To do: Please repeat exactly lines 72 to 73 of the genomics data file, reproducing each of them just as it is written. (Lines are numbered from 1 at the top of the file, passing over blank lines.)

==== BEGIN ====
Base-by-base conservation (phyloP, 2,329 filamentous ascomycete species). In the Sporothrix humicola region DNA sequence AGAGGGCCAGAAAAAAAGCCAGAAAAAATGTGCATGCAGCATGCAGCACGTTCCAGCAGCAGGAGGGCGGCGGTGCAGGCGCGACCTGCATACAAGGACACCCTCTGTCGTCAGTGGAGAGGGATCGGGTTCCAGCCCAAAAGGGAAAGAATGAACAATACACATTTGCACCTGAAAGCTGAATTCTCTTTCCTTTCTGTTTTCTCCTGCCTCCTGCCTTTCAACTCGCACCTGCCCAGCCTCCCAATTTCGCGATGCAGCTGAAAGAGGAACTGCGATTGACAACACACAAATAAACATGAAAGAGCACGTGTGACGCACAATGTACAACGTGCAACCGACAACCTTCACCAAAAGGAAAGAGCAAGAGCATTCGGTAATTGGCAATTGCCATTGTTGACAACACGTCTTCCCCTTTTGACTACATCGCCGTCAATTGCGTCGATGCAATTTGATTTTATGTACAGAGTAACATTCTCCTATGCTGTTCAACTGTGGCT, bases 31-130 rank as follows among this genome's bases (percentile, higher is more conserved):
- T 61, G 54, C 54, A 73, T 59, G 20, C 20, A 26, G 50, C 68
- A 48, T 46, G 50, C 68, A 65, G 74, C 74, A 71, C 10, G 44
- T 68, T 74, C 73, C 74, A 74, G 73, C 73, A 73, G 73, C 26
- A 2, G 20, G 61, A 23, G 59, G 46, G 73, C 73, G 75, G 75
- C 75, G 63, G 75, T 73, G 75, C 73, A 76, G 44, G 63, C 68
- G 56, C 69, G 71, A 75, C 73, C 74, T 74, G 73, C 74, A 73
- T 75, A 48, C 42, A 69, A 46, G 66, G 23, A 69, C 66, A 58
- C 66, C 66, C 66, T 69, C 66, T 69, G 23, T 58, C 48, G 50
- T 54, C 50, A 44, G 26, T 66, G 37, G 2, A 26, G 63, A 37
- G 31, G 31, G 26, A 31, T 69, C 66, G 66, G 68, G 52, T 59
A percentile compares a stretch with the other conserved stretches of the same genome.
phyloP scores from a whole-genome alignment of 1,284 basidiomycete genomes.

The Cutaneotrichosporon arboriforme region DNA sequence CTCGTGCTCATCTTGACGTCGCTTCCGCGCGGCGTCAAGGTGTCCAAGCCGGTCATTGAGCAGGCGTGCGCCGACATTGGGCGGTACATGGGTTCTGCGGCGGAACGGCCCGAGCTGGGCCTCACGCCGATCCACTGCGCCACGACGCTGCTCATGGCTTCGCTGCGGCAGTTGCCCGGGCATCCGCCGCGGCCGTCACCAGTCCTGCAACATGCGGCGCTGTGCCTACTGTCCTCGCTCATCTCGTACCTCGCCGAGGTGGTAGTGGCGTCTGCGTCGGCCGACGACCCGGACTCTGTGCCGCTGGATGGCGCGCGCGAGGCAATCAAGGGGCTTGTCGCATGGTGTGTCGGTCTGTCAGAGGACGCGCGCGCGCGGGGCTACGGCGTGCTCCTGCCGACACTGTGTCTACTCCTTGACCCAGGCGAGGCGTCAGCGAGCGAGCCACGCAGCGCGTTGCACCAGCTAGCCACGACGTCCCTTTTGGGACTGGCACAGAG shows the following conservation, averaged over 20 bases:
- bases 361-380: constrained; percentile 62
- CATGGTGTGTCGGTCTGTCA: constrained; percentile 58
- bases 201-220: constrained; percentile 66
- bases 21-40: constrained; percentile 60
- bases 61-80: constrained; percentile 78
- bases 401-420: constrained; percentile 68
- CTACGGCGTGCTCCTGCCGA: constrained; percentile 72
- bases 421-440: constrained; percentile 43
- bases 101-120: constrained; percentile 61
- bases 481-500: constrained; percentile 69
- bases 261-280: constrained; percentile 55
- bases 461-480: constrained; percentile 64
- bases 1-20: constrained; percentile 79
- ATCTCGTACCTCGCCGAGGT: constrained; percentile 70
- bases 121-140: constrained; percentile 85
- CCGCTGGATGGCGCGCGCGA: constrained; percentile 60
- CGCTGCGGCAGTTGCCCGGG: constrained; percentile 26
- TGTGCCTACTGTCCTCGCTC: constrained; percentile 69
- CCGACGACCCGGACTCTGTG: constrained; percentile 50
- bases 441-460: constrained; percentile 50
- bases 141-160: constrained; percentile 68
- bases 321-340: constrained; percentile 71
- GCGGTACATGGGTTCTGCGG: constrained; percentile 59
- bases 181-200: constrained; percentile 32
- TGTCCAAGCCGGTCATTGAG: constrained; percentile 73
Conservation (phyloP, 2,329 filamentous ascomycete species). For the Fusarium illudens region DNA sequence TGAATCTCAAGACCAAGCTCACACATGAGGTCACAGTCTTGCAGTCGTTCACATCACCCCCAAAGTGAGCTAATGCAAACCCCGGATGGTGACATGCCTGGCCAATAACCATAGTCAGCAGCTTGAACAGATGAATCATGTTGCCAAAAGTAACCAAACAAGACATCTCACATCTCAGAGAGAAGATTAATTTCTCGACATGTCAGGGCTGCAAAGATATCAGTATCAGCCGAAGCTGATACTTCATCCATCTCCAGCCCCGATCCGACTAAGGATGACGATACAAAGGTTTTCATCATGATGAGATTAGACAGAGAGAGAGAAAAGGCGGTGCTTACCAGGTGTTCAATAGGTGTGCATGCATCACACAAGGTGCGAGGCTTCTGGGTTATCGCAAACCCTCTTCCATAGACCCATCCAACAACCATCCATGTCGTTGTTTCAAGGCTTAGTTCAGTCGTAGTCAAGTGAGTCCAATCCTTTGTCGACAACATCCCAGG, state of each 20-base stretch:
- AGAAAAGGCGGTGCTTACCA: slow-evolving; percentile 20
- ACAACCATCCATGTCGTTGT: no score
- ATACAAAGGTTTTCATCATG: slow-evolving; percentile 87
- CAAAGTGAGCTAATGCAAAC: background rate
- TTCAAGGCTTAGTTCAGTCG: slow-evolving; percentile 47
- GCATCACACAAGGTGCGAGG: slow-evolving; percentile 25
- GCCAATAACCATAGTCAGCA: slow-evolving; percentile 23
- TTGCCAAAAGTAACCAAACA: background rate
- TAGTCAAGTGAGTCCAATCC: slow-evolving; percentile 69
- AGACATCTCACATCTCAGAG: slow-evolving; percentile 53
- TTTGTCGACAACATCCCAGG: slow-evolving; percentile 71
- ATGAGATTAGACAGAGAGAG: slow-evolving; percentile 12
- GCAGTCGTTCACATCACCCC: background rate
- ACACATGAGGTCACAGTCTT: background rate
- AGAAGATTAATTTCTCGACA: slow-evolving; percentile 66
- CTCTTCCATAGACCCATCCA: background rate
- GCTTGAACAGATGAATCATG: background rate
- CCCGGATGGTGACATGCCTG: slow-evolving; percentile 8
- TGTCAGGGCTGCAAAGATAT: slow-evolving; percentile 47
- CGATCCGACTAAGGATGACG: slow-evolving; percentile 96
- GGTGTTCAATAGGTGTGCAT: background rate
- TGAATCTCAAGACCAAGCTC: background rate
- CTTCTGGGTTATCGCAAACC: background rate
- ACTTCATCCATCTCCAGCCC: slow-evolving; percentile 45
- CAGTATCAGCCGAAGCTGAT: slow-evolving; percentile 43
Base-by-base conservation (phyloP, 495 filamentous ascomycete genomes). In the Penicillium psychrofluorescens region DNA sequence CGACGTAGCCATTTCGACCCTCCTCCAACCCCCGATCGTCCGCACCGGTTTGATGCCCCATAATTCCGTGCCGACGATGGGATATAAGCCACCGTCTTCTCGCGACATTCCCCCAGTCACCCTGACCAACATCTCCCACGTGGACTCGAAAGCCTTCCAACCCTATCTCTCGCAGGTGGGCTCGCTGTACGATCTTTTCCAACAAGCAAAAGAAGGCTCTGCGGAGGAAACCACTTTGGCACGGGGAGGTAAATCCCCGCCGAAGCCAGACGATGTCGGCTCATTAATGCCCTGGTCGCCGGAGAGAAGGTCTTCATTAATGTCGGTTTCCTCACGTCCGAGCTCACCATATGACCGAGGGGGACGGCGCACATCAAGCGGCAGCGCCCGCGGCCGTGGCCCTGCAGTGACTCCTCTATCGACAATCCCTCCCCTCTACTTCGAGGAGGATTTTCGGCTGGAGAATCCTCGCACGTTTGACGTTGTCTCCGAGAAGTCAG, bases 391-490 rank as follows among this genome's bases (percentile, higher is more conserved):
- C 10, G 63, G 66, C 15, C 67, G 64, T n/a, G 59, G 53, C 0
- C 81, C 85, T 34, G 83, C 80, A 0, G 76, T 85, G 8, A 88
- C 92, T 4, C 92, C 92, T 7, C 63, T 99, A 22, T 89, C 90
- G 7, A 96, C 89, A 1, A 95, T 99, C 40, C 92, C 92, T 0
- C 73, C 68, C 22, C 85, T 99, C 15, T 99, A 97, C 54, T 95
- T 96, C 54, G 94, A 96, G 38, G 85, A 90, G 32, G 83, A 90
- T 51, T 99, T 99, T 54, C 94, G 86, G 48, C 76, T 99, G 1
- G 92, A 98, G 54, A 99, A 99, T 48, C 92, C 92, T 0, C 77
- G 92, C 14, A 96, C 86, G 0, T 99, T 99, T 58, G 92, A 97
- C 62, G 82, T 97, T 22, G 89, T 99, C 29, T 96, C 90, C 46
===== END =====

- T 96, C 54, G 94, A 96, G 38, G 85, A 90, G 32, G 83, A 90
- T 51, T 99, T 99, T 54, C 94, G 86, G 48, C 76, T 99, G 1